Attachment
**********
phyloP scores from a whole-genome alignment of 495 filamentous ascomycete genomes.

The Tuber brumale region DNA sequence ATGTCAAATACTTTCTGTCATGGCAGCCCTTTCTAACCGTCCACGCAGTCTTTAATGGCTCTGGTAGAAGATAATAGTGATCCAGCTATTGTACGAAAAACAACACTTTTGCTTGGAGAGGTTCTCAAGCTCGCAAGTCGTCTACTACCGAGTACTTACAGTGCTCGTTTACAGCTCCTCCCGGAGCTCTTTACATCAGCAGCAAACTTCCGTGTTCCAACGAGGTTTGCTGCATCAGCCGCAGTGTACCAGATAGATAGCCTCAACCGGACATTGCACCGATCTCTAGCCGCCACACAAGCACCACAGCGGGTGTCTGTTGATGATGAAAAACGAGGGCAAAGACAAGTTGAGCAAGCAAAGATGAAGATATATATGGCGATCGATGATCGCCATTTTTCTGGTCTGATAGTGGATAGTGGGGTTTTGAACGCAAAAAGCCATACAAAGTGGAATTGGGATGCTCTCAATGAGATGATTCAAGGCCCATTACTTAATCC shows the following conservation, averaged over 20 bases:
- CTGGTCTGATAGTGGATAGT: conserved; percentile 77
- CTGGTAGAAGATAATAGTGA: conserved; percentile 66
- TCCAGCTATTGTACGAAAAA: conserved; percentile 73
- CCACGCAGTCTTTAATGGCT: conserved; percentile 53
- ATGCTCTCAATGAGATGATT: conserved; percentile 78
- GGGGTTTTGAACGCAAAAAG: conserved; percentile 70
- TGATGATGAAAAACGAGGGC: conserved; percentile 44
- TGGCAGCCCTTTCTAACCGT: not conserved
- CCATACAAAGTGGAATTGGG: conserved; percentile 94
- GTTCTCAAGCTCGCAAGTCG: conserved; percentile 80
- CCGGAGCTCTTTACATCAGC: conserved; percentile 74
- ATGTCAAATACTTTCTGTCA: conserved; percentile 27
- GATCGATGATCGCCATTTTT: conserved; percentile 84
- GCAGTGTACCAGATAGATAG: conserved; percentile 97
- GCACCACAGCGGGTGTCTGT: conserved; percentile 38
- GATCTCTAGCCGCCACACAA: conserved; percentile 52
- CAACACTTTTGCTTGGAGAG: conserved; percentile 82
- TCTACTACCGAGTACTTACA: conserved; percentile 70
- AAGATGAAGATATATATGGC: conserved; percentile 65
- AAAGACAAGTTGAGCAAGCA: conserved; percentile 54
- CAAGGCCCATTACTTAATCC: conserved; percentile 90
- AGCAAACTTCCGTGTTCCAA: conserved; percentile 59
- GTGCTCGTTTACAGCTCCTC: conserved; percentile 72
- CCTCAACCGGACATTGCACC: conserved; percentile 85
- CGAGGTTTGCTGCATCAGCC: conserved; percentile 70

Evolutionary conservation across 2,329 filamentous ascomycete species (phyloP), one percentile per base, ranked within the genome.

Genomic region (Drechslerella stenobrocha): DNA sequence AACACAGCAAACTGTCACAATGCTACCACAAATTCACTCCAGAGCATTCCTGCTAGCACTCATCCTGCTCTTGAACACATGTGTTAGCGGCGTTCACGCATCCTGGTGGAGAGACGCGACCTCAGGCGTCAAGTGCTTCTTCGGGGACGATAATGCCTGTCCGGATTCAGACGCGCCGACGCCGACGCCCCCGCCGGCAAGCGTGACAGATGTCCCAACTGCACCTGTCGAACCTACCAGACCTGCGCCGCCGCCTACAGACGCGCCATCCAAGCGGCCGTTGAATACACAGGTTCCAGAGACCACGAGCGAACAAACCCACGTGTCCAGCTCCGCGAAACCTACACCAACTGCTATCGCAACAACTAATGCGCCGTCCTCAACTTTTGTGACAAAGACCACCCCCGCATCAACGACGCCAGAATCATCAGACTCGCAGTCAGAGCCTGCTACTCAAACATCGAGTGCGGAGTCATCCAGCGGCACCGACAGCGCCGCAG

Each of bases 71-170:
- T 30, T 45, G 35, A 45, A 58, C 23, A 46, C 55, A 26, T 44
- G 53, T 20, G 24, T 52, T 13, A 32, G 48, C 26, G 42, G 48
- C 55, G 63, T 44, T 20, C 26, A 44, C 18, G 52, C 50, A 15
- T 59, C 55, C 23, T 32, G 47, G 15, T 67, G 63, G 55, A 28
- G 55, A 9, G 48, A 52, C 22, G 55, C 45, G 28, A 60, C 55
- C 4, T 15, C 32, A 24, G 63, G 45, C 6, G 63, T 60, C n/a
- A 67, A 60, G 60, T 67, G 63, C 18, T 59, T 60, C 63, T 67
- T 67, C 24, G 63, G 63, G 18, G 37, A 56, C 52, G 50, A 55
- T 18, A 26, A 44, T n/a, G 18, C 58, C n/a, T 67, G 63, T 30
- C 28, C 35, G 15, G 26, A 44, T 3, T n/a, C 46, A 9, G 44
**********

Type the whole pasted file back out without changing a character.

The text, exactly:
phyloP scores from a whole-genome alignment of 495 filamentous ascomycete genomes.

The Tuber brumale region DNA sequence ATGTCAAATACTTTCTGTCATGGCAGCCCTTTCTAACCGTCCACGCAGTCTTTAATGGCTCTGGTAGAAGATAATAGTGATCCAGCTATTGTACGAAAAACAACACTTTTGCTTGGAGAGGTTCTCAAGCTCGCAAGTCGTCTACTACCGAGTACTTACAGTGCTCGTTTACAGCTCCTCCCGGAGCTCTTTACATCAGCAGCAAACTTCCGTGTTCCAACGAGGTTTGCTGCATCAGCCGCAGTGTACCAGATAGATAGCCTCAACCGGACATTGCACCGATCTCTAGCCGCCACACAAGCACCACAGCGGGTGTCTGTTGATGATGAAAAACGAGGGCAAAGACAAGTTGAGCAAGCAAAGATGAAGATATATATGGCGATCGATGATCGCCATTTTTCTGGTCTGATAGTGGATAGTGGGGTTTTGAACGCAAAAAGCCATACAAAGTGGAATTGGGATGCTCTCAATGAGATGATTCAAGGCCCATTACTTAATCC shows the following conservation, averaged over 20 bases:
- CTGGTCTGATAGTGGATAGT: conserved; percentile 77
- CTGGTAGAAGATAATAGTGA: conserved; percentile 66
- TCCAGCTATTGTACGAAAAA: conserved; percentile 73
- CCACGCAGTCTTTAATGGCT: conserved; percentile 53
- ATGCTCTCAATGAGATGATT: conserved; percentile 78
- GGGGTTTTGAACGCAAAAAG: conserved; percentile 70
- TGATGATGAAAAACGAGGGC: conserved; percentile 44
- TGGCAGCCCTTTCTAACCGT: not conserved
- CCATACAAAGTGGAATTGGG: conserved; percentile 94
- GTTCTCAAGCTCGCAAGTCG: conserved; percentile 80
- CCGGAGCTCTTTACATCAGC: conserved; percentile 74
- ATGTCAAATACTTTCTGTCA: conserved; percentile 27
- GATCGATGATCGCCATTTTT: conserved; percentile 84
- GCAGTGTACCAGATAGATAG: conserved; percentile 97
- GCACCACAGCGGGTGTCTGT: conserved; percentile 38
- GATCTCTAGCCGCCACACAA: conserved; percentile 52
- CAACACTTTTGCTTGGAGAG: conserved; percentile 82
- TCTACTACCGAGTACTTACA: conserved; percentile 70
- AAGATGAAGATATATATGGC: conserved; percentile 65
- AAAGACAAGTTGAGCAAGCA: conserved; percentile 54
- CAAGGCCCATTACTTAATCC: conserved; percentile 90
- AGCAAACTTCCGTGTTCCAA: conserved; percentile 59
- GTGCTCGTTTACAGCTCCTC: conserved; percentile 72
- CCTCAACCGGACATTGCACC: conserved; percentile 85
- CGAGGTTTGCTGCATCAGCC: conserved; percentile 70

Evolutionary conservation across 2,329 filamentous ascomycete species (phyloP), one percentile per base, ranked within the genome.

Genomic region (Drechslerella stenobrocha): DNA sequence AACACAGCAAACTGTCACAATGCTACCACAAATTCACTCCAGAGCATTCCTGCTAGCACTCATCCTGCTCTTGAACACATGTGTTAGCGGCGTTCACGCATCCTGGTGGAGAGACGCGACCTCAGGCGTCAAGTGCTTCTTCGGGGACGATAATGCCTGTCCGGATTCAGACGCGCCGACGCCGACGCCCCCGCCGGCAAGCGTGACAGATGTCCCAACTGCACCTGTCGAACCTACCAGACCTGCGCCGCCGCCTACAGACGCGCCATCCAAGCGGCCGTTGAATACACAGGTTCCAGAGACCACGAGCGAACAAACCCACGTGTCCAGCTCCGCGAAACCTACACCAACTGCTATCGCAACAACTAATGCGCCGTCCTCAACTTTTGTGACAAAGACCACCCCCGCATCAACGACGCCAGAATCATCAGACTCGCAGTCAGAGCCTGCTACTCAAACATCGAGTGCGGAGTCATCCAGCGGCACCGACAGCGCCGCAG

Each of bases 71-170:
- T 30, T 45, G 35, A 45, A 58, C 23, A 46, C 55, A 26, T 44
- G 53, T 20, G 24, T 52, T 13, A 32, G 48, C 26, G 42, G 48
- C 55, G 63, T 44, T 20, C 26, A 44, C 18, G 52, C 50, A 15
- T 59, C 55, C 23, T 32, G 47, G 15, T 67, G 63, G 55, A 28
- G 55, A 9, G 48, A 52, C 22, G 55, C 45, G 28, A 60, C 55
- C 4, T 15, C 32, A 24, G 63, G 45, C 6, G 63, T 60, C n/a
- A 67, A 60, G 60, T 67, G 63, C 18, T 59, T 60, C 63, T 67
- T 67, C 24, G 63, G 63, G 18, G 37, A 56, C 52, G 50, A 55
- T 18, A 26, A 44, T n/a, G 18, C 58, C n/a, T 67, G 63, T 30
- C 28, C 35, G 15, G 26, A 44, T 3, T n/a, C 46, A 9, G 44